First of all, I am really new to all of this. This is my first time so its really confusing me if it's better to create a scene and then import it into Unity or is it better to just create objects like chracters, chairs in blender and scenes in Unity? I just want to recreate a scene of my school and include it in my final project as a Unity game where it will have no function other than walking around and some jumping and fighting? Because my project is not based on the game, it will just help it.
There's nothing wrong to creating your scene in blender and then importing it to Unity, in fact you can directly import the blender file and get the lighting just as you did in blender, but the way unity and blender renders the scene is different, so none of the post processing effects will get transferred to unity, and you'll have to tweak a lot of stuff in unity to get the look you want, I suggest you to make your assets in Blender if you feel it's faster to work with, and then export it to unity and setup the rest as per your preferences. It can be a bit of confusing at first but it all comes down to your personal preferences.
Here are a few tips:
- Split objects wisely in Blender Keep different .blend files or at least .fbx files for each object Keep your objects at the center of space, their scales applied (scale of 1), and rotation applied (rotate -90 degrees around the x-axis then Ctrl-A apply rot to fix the Blender --> Unity axis issue: you can rotate back 90 degrees so that in Blender it has a 90 degree rot around x-axis but be oriented correctly) Remember materials in Blender are only used to create the material NAME in Unity (and bake out textures)
- DO NOT overwrite materials in Unity -- just adapt the blank materials imported from Blender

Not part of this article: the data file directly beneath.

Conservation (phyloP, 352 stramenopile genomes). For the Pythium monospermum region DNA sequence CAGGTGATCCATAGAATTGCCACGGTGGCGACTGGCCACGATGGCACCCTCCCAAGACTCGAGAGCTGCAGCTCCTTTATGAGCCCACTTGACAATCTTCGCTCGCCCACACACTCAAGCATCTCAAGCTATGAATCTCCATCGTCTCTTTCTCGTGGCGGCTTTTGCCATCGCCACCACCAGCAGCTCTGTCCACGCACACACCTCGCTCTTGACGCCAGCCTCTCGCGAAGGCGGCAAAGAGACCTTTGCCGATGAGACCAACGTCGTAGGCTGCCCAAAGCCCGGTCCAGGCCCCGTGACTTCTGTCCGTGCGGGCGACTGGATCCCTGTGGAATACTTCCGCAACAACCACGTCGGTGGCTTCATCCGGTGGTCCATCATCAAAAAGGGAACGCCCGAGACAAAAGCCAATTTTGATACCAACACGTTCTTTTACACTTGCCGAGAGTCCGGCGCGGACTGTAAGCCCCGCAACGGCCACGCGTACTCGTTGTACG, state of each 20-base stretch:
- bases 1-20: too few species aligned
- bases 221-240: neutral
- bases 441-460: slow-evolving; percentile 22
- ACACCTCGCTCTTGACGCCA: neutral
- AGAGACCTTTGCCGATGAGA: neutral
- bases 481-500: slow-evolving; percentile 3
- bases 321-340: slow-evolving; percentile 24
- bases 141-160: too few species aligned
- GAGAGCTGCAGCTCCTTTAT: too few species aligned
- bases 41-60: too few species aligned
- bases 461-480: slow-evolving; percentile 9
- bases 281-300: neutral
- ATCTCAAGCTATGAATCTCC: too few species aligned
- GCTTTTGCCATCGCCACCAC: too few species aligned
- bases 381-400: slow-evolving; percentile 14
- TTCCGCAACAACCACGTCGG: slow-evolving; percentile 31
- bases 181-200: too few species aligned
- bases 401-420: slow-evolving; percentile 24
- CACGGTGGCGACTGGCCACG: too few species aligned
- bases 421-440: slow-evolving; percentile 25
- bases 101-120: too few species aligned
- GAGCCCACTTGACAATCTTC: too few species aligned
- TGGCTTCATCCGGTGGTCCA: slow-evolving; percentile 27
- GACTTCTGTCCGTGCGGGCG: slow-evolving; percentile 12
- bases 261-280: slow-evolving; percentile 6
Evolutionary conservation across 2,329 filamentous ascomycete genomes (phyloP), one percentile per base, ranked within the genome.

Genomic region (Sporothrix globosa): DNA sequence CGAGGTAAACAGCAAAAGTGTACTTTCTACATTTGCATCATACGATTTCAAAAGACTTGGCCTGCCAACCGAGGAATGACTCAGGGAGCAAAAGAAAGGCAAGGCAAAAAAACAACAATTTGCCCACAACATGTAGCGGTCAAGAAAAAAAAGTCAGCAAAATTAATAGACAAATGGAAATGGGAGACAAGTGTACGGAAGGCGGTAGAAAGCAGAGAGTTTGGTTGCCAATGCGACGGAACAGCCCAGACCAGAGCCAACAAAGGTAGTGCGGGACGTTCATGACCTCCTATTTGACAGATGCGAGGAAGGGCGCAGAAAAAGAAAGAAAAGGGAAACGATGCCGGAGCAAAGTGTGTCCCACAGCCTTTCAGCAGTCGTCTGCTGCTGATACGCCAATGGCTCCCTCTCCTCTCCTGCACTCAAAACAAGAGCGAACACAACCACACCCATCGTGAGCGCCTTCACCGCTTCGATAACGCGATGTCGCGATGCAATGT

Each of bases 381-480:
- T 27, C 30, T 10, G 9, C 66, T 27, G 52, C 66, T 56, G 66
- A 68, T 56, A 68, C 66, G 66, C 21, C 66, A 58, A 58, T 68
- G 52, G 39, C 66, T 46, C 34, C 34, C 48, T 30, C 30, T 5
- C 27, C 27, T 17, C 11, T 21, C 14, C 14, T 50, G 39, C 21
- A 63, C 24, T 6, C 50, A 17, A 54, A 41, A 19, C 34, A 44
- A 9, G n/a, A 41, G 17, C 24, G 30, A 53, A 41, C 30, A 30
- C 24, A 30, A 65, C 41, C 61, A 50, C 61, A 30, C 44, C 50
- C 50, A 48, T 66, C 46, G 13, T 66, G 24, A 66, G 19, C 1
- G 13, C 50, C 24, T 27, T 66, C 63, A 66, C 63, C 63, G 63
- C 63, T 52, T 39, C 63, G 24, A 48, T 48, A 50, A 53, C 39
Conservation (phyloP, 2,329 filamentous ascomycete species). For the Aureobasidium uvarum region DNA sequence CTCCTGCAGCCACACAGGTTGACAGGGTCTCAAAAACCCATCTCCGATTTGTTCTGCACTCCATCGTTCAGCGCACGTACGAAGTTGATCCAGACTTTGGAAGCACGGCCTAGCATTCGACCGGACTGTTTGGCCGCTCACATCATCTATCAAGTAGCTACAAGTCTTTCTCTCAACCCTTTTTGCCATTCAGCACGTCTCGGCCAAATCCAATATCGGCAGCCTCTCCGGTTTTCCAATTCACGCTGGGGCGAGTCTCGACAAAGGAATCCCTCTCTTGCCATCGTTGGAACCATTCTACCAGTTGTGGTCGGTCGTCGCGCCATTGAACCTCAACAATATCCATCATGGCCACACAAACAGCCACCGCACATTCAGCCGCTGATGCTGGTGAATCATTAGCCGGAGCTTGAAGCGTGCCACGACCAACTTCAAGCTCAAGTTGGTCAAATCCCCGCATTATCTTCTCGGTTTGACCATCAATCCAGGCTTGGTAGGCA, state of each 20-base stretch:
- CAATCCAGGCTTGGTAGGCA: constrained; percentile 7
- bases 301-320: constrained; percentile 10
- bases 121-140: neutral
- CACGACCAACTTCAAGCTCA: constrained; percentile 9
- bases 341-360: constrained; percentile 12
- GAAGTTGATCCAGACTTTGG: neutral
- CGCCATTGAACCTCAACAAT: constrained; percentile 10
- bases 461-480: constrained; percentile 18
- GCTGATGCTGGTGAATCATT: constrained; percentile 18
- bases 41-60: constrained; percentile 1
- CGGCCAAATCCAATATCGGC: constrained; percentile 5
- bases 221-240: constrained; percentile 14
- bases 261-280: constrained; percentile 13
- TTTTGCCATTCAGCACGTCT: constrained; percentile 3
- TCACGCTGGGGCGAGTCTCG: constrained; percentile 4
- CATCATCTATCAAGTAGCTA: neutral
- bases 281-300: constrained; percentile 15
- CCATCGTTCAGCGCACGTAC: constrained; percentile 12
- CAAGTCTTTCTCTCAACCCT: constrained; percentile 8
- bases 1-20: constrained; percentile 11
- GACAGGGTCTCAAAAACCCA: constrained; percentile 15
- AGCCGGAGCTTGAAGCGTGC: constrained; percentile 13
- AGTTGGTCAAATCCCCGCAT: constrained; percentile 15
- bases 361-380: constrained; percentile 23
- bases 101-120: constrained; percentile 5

Example: You are working on a simple scene that has a room with a table, chair and character. So in Blender create and save a file with a complete room model (without the furnishings). Next, make and save a table file with a table model with all the details (perhaps a couple knives, forks, and plates). Make and save a chair .blend and then a separate character .blend...this continues until you are done with objects needed for your scene. Of course, all of these would be saved in a "room scene" folder (outside of your Unity project). Export all the models as .fbx files. Finally, import these into Unity with their (named) materials and import your textures...put the objects together in our scene and setup lighting, cameras, particle FX...
Example 2: You are working on a game that programmatically generates levels (ie. dungeons, mazes). The best thing to do for this type of game is to create modular components that get generated by scripting. These components would be something like a hallway piece, a room piece, a turning hall etc.. To make these, model a base for the wall and floor maybe structural details (windows, doors...), then save that as a file and of course export to an .fbx for Unity. Make some detail objects like mentioned in example 2 then import the models into Unity. Create prefabs for hallway, room...by parenting the details to the base, then instantiate the prefabs from a script.
As mentioned in the comments, there's no perfect way and depending on your project and its design, either might work.
However, I immediately had to think about a YouTube video: In the Boundary Break episode about Telltale Games's The Walking Dead Season 1 one of the original developers speaks a bit about their experiences of creating whole scenes for the game on a 3D editor rather than their game engine:
If this is a project that other people will eventually work on, there's a good reason to create individual assets in Blender but assemble the scene in Unity: this is likely to make the project more accessible for other developers who have Unity experience but not Blender experience. The Unity Editor is targeted at game designers, level designers, and developers. Blender is targeted at 3D artists. Many Unity developers who are comfortable assembling scenes, setting up materials, etc in the Unity Editor may not have any idea how to use Blender and may struggle with learning its more complex user interface and material settings. Team members who are learning Blender for the first time may get frustrated with online tutorials, as the Blender team has completely redesigned the entire UI several times and it's extremely difficult to follow older tutorials in the newest interface.